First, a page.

Benefits: Dependent on years of study and degree status, there are no payments necessary while enrolled at least half-time. Generous borrowing limits are also available.
Nearly all students, regardless of credit history, are qualified for Stafford Loans. Financial need, as determined by the FAFSA, determines whether the loan is subsidized or unsubsidized.
Stafford loan limits rise each year that you are a student. See the chart above for details.
Direct PLUS Loans for Parents
Parents may decide to borrow money to help cover the costs of their children’s higher education in order to reduce the overall cost.
Benefits: PLUS loans can assist in covering the costs of education not covered by federal student aid. Parents can also postpone loan payments until after their children graduate. Parents don’t have to demonstrate financial need to apply for these loans because they are not need-based.
Eligibility: Eligibility depends on a modest credit check. If the borrower has bad credit, an endorser might be needed. Before a PLUS loan can be awarded, some schools demand that a FAFSA be submitted, but some do not.
GradPLUS Loans for Graduate and Professional Students
This loan is only available to individuals pursuing graduate or professional degrees.
Benefits: This loan is similar to the parent PLUS loan in that it can cover all tuition and education-related costs, less any other aid received, and that payments may be deferred (put off) until after graduation.
Eligibility: This type of loan requires a minimal credit check. If the borrower has bad credit, an endorser might be needed.
Students must submit the FAFSA as soon as possible after January 1 of each year they intend to attend school in order to be eligible for federal financial aid.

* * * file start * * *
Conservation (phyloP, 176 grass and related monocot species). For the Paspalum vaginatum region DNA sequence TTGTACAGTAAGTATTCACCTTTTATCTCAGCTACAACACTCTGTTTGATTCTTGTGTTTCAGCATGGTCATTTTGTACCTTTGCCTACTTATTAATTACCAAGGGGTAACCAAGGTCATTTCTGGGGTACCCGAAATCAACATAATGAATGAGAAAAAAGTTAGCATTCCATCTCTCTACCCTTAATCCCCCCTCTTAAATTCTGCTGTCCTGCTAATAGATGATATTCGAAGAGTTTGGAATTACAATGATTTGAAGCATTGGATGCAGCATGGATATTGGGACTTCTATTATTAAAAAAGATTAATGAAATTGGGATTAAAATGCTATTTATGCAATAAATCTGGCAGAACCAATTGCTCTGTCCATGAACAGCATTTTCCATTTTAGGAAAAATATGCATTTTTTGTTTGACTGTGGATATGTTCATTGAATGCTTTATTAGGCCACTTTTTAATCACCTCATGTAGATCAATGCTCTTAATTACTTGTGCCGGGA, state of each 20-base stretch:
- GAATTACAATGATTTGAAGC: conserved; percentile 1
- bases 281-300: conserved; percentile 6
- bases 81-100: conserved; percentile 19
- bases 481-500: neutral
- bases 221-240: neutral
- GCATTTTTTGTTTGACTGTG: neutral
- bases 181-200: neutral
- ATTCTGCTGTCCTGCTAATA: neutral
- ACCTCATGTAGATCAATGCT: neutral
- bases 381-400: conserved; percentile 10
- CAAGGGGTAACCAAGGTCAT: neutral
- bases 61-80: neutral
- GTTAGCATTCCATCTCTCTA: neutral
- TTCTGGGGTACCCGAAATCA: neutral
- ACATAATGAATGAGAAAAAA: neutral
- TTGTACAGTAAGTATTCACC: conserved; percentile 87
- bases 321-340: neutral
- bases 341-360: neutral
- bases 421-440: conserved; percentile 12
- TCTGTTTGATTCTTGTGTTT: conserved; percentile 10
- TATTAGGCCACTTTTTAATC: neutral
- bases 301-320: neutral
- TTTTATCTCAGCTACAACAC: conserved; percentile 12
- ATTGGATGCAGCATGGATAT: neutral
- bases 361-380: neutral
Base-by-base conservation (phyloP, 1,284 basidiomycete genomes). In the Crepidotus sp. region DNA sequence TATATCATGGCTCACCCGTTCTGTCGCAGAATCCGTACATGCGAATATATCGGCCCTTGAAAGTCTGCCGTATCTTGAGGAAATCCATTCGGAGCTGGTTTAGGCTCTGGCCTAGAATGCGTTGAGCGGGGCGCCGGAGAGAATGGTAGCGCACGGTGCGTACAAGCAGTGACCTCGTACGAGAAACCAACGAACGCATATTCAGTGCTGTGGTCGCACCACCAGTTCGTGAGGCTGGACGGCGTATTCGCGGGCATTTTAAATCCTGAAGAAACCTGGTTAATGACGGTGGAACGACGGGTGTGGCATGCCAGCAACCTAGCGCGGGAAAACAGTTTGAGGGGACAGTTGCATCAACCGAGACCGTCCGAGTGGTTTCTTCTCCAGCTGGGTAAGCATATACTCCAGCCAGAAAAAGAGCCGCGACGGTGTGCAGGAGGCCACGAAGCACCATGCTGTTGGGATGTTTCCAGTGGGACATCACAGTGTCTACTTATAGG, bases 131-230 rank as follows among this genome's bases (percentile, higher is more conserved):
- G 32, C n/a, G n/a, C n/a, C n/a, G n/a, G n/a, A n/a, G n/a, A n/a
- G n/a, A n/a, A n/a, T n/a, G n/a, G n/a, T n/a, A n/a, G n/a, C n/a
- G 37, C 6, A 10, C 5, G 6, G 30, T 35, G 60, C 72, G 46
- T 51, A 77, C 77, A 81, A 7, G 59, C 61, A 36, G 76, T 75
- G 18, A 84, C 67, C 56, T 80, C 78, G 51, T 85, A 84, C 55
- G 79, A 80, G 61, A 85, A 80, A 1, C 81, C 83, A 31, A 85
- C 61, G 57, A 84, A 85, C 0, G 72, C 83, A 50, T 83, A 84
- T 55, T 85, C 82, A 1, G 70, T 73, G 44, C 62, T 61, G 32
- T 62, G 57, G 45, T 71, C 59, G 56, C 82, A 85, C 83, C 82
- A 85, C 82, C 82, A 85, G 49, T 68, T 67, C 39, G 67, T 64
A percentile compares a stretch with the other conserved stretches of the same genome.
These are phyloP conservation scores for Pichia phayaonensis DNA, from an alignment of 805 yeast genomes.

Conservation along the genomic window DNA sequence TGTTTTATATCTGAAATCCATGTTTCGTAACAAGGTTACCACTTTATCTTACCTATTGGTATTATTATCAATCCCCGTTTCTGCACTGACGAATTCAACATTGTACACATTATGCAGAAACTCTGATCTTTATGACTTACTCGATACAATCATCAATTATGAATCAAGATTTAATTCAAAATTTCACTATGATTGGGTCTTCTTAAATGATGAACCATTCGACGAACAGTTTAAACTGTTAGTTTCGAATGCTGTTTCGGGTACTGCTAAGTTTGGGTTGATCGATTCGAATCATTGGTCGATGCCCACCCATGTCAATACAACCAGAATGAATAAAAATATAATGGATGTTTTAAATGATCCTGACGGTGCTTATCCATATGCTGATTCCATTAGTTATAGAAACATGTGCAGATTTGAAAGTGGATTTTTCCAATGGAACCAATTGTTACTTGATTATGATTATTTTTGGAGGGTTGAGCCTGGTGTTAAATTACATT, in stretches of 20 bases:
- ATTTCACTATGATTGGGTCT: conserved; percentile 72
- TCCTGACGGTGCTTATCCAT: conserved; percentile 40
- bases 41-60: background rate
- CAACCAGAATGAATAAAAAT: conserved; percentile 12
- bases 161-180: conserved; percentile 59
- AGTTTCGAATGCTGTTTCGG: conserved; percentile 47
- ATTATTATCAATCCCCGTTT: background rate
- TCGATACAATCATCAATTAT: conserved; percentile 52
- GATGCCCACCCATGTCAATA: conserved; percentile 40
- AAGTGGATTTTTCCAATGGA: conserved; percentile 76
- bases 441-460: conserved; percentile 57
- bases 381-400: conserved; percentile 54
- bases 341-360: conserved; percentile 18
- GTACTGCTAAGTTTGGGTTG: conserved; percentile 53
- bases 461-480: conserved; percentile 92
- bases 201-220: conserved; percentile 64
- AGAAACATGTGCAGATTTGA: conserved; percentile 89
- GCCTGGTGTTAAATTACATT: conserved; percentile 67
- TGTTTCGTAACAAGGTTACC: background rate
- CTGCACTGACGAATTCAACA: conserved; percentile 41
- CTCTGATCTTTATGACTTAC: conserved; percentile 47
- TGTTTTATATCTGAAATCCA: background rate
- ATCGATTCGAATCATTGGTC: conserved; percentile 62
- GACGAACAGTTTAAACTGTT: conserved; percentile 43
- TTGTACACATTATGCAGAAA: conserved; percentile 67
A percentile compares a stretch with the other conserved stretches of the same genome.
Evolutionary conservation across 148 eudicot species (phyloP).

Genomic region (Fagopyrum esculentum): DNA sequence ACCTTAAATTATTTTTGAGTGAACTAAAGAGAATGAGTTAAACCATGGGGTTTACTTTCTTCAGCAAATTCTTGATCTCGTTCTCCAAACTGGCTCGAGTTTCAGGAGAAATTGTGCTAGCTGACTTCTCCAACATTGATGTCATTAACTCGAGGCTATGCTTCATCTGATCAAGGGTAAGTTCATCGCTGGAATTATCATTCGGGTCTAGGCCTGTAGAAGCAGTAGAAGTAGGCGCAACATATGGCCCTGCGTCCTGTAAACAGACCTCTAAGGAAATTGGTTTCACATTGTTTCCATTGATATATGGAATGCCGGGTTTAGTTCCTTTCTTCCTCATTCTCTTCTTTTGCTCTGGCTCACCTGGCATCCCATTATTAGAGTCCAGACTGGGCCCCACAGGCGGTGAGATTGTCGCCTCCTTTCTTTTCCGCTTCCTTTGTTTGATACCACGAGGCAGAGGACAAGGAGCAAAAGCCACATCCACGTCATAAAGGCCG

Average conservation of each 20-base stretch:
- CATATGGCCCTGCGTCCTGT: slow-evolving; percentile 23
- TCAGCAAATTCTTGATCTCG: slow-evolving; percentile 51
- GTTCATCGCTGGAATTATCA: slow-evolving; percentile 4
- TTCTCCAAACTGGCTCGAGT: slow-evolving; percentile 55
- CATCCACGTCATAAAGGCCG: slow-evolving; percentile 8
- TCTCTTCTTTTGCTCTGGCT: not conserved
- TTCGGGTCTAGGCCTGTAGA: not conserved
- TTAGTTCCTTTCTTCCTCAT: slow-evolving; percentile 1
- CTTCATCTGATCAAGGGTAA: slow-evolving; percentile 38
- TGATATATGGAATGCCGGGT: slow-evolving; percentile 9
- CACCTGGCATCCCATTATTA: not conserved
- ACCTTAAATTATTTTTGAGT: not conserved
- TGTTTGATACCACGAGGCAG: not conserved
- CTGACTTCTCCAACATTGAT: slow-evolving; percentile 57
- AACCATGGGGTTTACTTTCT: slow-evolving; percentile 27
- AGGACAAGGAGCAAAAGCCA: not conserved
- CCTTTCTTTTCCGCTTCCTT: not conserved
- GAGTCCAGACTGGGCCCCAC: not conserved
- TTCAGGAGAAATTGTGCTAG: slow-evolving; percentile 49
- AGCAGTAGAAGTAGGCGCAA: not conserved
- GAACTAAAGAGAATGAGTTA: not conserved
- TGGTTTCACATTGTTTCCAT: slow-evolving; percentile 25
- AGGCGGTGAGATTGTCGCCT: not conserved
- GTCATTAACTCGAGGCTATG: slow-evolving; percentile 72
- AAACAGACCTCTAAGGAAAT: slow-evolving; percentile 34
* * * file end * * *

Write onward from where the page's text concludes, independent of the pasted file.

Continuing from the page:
Parents can apply for a PLUS loan by completing a Direct PLUS Loan application and Master Promissory Note (MPN), and the schools financial aid office can provide additional instructions. The office may also offer the option of completing the PLUS application and MPN online at StudentAid.gov.
Student Loan Servicers (Customer Service)
Your student loan is given to a loan servicer once you have obtained it. The servicer processes your payments, guides you through repaying your loans, and responds to any inquiries you may have regarding your student loan account.
Nelnet offers customer service for both the Department of Education’s and other lenders’ federal student loans, and we are happy to assist in any way we can.
Are Nelnet loans private?
Nelnet has assisted students with financing their education for more than 40 years. We are pleased to provide private student loans through Nelnet Bank because of this. These loans are available to students who need to make up any shortfalls in their federal financial aid or who may want to refinance their student debt.
Are Nelnet loans eligible for forgiveness?
Borrowers from the Nelnet network may be eligible for federal programs run by the U S. Department of Education. What forgiveness or cancellation options are available for federal borrowers?.
How do I know if my Nelnet loan is federal or private?
For federal student loans, the name of your student loan servicer and your federal student loan program will appear at the top of a student loan bill. For private student loan bills, the bill will instead list the name of your private lender.
Did Nelnet take over federal student loans?
Beginning on or around October 28, 2021, FedLoan Servicing will start transferring loans to Nelnet. Multiple transfers will take place through June 2022. Prior to the transfer of their loan(s), borrowers will be informed at least two weeks in advance.